In early September, it was revealed that Yahoo had been threatened with a fine of $250,000 per day for failing to hand over information to the federal government. Details of the threat became public after 1,500 pages worth of documents were unsealed in the case, stemming from a 2007 order from the FISA Court. Wired reports, “Yahoo applied to appeal the [FISA] decision and requested a stay in the data collection pending the appeal. But the FISA Court refused the stay, and beginning in March 2008, Yahoo was forced to comply with the request for data in the meantime ‘under threat of civil contempt.’
Five months later, in August 2008, the FISA Court of Review found that the data request, undertaken for national security reasons, qualified for an exception to the warrant requirement under the Fourth Amendment and upheld the original court’s order to comply.”
This order was part of the NSA’s PRISM program, which became public knowledge after Edward Snowden blew the whistle on widespread spying by the NSA. After those revelations, a poll from Pew Research found 56% of surveyed Americans “say that federal courts fail to provide adequate limits on the telephone and internet data the government is collecting as part of its anti-terrorism efforts,” and 70% believe “that the government uses this data for purposes other than investigating terrorism.” That poll also found “47% say their greater concern about government anti-terrorism policies is that they have gone too far in restricting the average person’s civil liberties, while 35%” said they were more concerned that policies have not gone far enough.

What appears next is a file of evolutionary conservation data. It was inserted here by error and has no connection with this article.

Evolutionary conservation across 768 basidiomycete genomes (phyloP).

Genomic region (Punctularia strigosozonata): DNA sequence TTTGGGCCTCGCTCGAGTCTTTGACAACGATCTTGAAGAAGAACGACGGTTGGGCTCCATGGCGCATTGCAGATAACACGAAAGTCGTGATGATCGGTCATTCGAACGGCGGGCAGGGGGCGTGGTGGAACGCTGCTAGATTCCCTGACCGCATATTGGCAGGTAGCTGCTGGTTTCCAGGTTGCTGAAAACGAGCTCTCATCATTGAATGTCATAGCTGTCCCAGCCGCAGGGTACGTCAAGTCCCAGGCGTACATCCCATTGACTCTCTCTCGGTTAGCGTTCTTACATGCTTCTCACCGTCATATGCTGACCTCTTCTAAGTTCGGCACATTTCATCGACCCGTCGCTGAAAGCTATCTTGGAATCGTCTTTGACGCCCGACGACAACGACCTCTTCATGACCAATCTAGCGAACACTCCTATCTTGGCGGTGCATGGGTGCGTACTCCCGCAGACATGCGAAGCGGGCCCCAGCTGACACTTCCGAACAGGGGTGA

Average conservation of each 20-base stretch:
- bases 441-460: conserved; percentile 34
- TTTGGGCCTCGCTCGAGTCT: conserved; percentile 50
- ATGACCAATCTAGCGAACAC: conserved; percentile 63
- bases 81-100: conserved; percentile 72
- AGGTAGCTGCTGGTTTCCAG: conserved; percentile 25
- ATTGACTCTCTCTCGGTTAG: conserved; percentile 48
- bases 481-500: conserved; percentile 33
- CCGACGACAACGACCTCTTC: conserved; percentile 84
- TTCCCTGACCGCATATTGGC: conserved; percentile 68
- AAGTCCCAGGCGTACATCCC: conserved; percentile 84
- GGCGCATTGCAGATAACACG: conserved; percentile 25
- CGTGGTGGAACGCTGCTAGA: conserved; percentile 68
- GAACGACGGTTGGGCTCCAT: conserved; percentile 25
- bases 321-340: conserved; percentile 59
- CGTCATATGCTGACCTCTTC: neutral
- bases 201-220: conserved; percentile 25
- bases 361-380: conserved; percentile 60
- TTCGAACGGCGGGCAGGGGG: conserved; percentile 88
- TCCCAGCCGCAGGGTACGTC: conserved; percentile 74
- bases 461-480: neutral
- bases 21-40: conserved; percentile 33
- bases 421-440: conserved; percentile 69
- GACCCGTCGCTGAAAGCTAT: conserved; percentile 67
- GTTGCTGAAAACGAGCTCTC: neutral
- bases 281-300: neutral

These poll results were from barely one year ago (July 2013). A new study, also from Pew, shows a roughly 12 point swing in those numbers. Now, only 35% think the federal government has gone too far, while half of those polled believe the government hasn’t gone far enough in violating rights in an effort to find a suspected terrorist.
One flaw that I find with this survey is that the term “terrorist” is not defined. Additionally, the answer choice given asks if the government has “gone too far in restricting the average person’s civil liberties” instead of asking if the government has “gone too far in violating the rights of the average person.” I don’t know if a wording change in the answer choice would show a significant change one way or the other; though I do know that wording of questions, and answers, does have an impact on the outcome of surveys.
Regardless of the wording, it is disturbing to me how quickly people seem to have forgotten about the NSA spying programs that caused an uproar when they were first revealed. It is also disturbing how quickly people forget that the US government was recently arming the Syrian rebels they now want to bomb. It is disturbing to me that people who claim to not like the two major parties, end up supporting the candidates of those parties. It is disturbing to me that there will always be people who want to control others, and deny their basic human rights!